Coked up to the eyeballs: commercialism, patriotism and the Olympic dream

My oh my: inspired by the Olympic dream, I have decided to get in shape. Lord Coe has instilled within me a sense of burgeoning ambition and, even at the ripe old age of 21, I am absolutely certain that I will play for England in the next World Cup. Despite my conviction, however, success is 1% inspiration and 99% perspiration so naturally I have been training tirelessly so that my dreams can become a reality.

Could there have been a better day than yesterday to go for a run? I think not. Thousands of people had lined the streets to applaud my efforts as I relentlessly pounded the pavement in search of my destiny. Armed with union jacks and cups of tea, they cheered me on, waving. I waved back. Shortly after, a procession of buses and a police escort drove up behind me to offer their support. Never have I felt prouder to be British. At one point, a man with a gold torch even decided to join me.

Joking aside, a week or so ago the Olympic torch relay passed the top of my road. As a graduate (or “NEET” as we’re called in the current climate), it was more intrigue than patriotism that caused me to break from my Jeremy Kyle marathon and leaving the house. For one reason or another, people were in excellent spirits. Among the perpetual miasma of economic turmoil, imbalance of power and government corruption, people were happy. Not only were they happy, there was a tangible air of excitement.

Neighbours had been setting up for some time, erecting gazebo-like constructions along the road so not to let the British weather ruin their once in a lifetime experience. The elderly were perched in a row along the pavement, nattering away like ladies at the hairdressers in a 1980’s movie. Children had been given time off school to embrace the message of London 2012. Indeed, people were drinking champagne at 10.48 in the morning to mark the occasion, even in times of austerity!

First out were the police officers that had clearly been instructed by a higher power to wave to the public. The crowd went wild for it. When the Queen or a celebrity waves to the public, she is acknowledging the reverence she is receiving, but why would the police ever wave to the public? Yes, joining the police force is a noble act and the local bobby deserves a lot more respect than he currently garners. It is perhaps surprising that amidst recent stories of police shootings, discrimination and negligence, spectators gave the fuzz a warm reception.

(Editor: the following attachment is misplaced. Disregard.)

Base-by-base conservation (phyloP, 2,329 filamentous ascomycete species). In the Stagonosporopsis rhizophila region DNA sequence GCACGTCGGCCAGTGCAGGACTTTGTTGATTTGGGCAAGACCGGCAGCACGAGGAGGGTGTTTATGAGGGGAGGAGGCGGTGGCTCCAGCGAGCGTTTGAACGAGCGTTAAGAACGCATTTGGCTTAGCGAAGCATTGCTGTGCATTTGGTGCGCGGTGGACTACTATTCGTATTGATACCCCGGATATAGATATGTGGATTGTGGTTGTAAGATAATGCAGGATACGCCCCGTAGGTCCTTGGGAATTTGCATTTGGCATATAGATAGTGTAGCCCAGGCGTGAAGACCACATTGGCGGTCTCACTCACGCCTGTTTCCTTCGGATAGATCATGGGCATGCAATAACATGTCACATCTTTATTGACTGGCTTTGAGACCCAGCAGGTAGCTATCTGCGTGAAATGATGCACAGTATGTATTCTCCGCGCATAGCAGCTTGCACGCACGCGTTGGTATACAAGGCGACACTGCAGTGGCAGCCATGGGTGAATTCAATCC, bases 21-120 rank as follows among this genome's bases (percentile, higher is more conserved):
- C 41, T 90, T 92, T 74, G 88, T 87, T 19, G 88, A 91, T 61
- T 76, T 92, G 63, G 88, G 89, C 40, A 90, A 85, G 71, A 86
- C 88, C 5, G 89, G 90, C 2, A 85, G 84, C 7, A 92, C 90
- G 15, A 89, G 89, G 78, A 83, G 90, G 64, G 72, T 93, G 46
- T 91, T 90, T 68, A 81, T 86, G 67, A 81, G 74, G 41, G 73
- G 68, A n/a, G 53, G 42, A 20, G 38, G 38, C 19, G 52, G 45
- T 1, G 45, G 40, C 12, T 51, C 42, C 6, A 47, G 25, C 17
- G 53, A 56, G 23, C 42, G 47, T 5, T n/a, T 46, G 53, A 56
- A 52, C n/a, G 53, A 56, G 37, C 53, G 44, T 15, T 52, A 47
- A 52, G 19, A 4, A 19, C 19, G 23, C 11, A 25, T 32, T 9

Perhaps the man on the street actually respects the police for the public service they enact and don’t believe the doom-mongering expounded by the media. Alternatively, spurred on by the euphoria and enforced patriotism, perhaps it was more that people felt obliged to wave simply because they were being waved at? I’m undecided as to the true cause. Either way, I’m happy that the police were given a warm reception.

Next came a bastion of British society and an embodiment of Olympic spirit. Did a local hero make an appearance? Perhaps it was 5-time gold medal winner Sir Steve Redgrave? Actually, I’m referring to none other than corporate sponsor Coca-Cola; of course. I would love to know why Coca-Cola felt the need to place manned floats amidst the motorcade. The relay was supposed to be a celebration of national spirit and local achievement; the torch would come right into the heart of our communities, literally right outside our doorsteps, carried by people of genuine (albeit unknown) local worth. Granted, sponsorship is necessary for the financial viability of the games, but surely subtle logos would have sufficed?

If anything, this shameless display of commercial ambition was detrimental to the big red machine. I made eye contact with one of the “enthusiasm officers” tasked with feigning that the company actually gives a damn. Out of politeness, I tried to feign back a smile- but it rankled with me to such an extent that I was unable to. I could see in his eyes that the Coke cheerleader also felt the same way. Coca Cola cares about communities about as much as they care about the welfare of all the South American employees who have filed lawsuits against the company.

In a similar act of brazen commercialism, McDonalds has banned the sale of “non McDonalds chips” except when bought as part of “fish and chips”. This token gesture is a sickening affront to British culture. It says: “the public are so fickle that we can take away their freedom of choice, but they’ll still be happy if they can have cod and chips”. I think the event organizers have a lot to answer to here.

I have a message for all the multinational corporate sponsors determined to hoodwink the public into believing their altruistic motives: “We’re not stupid”. We know that you have no interest in our sense of community and couldn’t care less about the Olympic message. Coca Cola’s involvement in the torch relay was a falsehood equivalent to a Pepsi representative sitting in on one of their board meetings and claiming: “it’s because we ran out chairs”.

All in all, however, my perception of the Olympic torch relay was a positive one. I do however wonder whether it’s patriotism or intrigue that causes the community to come together. Be it the royal wedding, the diamond jubilee or the Olympics, we’re all guilty of jumping on the bandwagon and “being patriotic for the sake of being patriotic”. One day, you might even find me supporting sulky teenager Andy Murray at Wimbledon. At the same time, though, we do all realize what we’re doing. So, whether it’s patriotism or intrigue that drives us to wave at the police in the pissing rain, and scowl at passing Coca Cola floats- to me, it doesn’t matter. I’d still conjecture that just because patriotism makes you happy, it doesn’t automatically make you ignorant.

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